The Point-and-Figure (P&F) Chart

A point-and-figure (P&F) chart plots price movements, without taking into consideration the passage of time. Thus there is no time axis, only a price axis. No movement in price means no change in the P&F chart.

P&F charts utilize columns consisting of stacked X’s for rising prices or O’s - falling prices, each of which represents a set amount of price movement. There are no time dimensions, but still it’s chronological.

The set amount also called the box size or unit of price and needs to be predefined for the stock or index. The second parameter is reversal amount, we will describe it down below.

Unique advantages of P&F Charts

First let’s understand the advantages of P&F charts

  • Focus on important price movements (Filtering of insignificant price movements or noise)
  • Remove the time aspect from the analysis process
  • Make support/resistance levels much easier to identify
  • Provide automatic and subjective trend lines

Some argue that support and resistance levels, as well as breakouts, are more clearly defined on a P&F chart since it filters out tiny price movements and is less susceptible to false breakouts.

Constructing the P&F Charts

  • An X is created when the price moves higher by a box size amount.
  • An O is created when the price drops by a box size amount.
  • X’s and O’s never appear in the same column.
  • The box size is set based on the asset’s price and the investor’s preference.
  • The formation of a new column of X’s or O’s occurs when the price moves contrary to its current trend, and does so by more than the reversal amount.

Besides the box size the reversal amount is the second parameter that also needs to be set. The reversal amount is typically three times the box size. For example, if the box size is $1, the reversal amount is $3, but it’s up to you. The 3-box Reversal Method is the most popular P&F charting method.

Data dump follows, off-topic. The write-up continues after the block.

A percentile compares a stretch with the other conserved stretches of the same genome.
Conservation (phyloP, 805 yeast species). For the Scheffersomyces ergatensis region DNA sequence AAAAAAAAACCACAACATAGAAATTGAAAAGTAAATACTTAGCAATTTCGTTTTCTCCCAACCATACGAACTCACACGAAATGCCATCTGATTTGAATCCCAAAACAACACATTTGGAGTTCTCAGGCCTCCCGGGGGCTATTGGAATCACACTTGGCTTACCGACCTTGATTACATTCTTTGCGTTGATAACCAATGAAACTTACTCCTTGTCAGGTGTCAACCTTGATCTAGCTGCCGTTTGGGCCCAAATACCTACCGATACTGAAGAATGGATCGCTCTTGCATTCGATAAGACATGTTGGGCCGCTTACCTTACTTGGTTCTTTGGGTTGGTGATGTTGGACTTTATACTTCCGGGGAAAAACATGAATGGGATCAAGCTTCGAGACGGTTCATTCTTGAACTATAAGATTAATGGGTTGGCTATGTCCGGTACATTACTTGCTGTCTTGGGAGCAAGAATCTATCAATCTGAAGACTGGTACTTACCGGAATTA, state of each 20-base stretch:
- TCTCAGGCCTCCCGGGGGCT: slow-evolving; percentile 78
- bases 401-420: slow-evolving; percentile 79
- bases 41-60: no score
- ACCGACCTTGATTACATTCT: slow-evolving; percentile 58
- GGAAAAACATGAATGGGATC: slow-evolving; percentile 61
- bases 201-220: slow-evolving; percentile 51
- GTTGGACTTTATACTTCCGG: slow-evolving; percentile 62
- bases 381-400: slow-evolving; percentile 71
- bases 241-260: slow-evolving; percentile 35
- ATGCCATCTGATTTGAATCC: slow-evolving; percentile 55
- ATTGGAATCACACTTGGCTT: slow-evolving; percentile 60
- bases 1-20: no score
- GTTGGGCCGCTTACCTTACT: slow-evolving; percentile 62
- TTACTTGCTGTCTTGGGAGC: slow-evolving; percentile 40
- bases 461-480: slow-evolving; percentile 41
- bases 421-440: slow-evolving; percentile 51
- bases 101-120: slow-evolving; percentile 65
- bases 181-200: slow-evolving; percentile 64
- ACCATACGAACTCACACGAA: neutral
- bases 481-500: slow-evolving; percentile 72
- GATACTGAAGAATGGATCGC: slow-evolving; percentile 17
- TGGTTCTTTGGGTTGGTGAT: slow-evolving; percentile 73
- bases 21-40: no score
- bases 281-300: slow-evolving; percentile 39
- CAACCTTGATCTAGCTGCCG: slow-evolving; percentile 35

• The reversal distance is the box size multiplied by the reversal amount.

Let’s understand it on the example of SPX..

The first thing that we see in this chart are those numbers 1-9 as well the letters “A”, “B”, and “C”. Well, what could it be? In P&F charts, the spacing between price changes will not be symmetrical in the time dimensions. The chart evolves only when there is a price change big enough to warrant a new X, a new O, or a new reversal column. Numbers and letters on the chart indicate when a new month has begun. For instance, the number “4” shows where April has started. The letters “A”, “B”, and “C” are used to indicate the beginning of October, November, and December.

Secondly, we read from the chart that the box amount is 50 index basis points.

Ok, let’s compare November to the Candle Stick chart.

As we see November 2 produced two O, and November 3. add one O as markes go down to 3700. then the Marked decided to turn, but the P&F chart was not updated because the upward movement has to be greater than 150 bp. It was reached on November 10. It’s interesting to notice that the bearish November 9 is not visible in the P&F chart - and is filtered as “noise”.

I hope that makes the magic of P&F visible to you…

The careful reader would also see that the P&F is indicating the presence of Double Top Breakout


Usually, the P&F users know about five bullish breakout P&F patterns. The most basic P&F bullish signal is a Double Top Breakout. Double Top Breakout happens when an X-Column breaks above the high of the prior X-Column. These two columns are separated by an O-Column.

We can also break it down as following:

  1. The first rising X-Column establishes the direction,
  2. The middle O-Column represents a bounce that establishes support.
  3. The third X-Column triggers the higher high (the break out).

The ability to break above the prior high shows strength associated with an uptrend.

However, Double Top Breakout is a very basic and most error-prone pattern in P&F. Chart analysis should never be used alone for trading decisions! I hope this overview helps to understand the basics of P&F charting.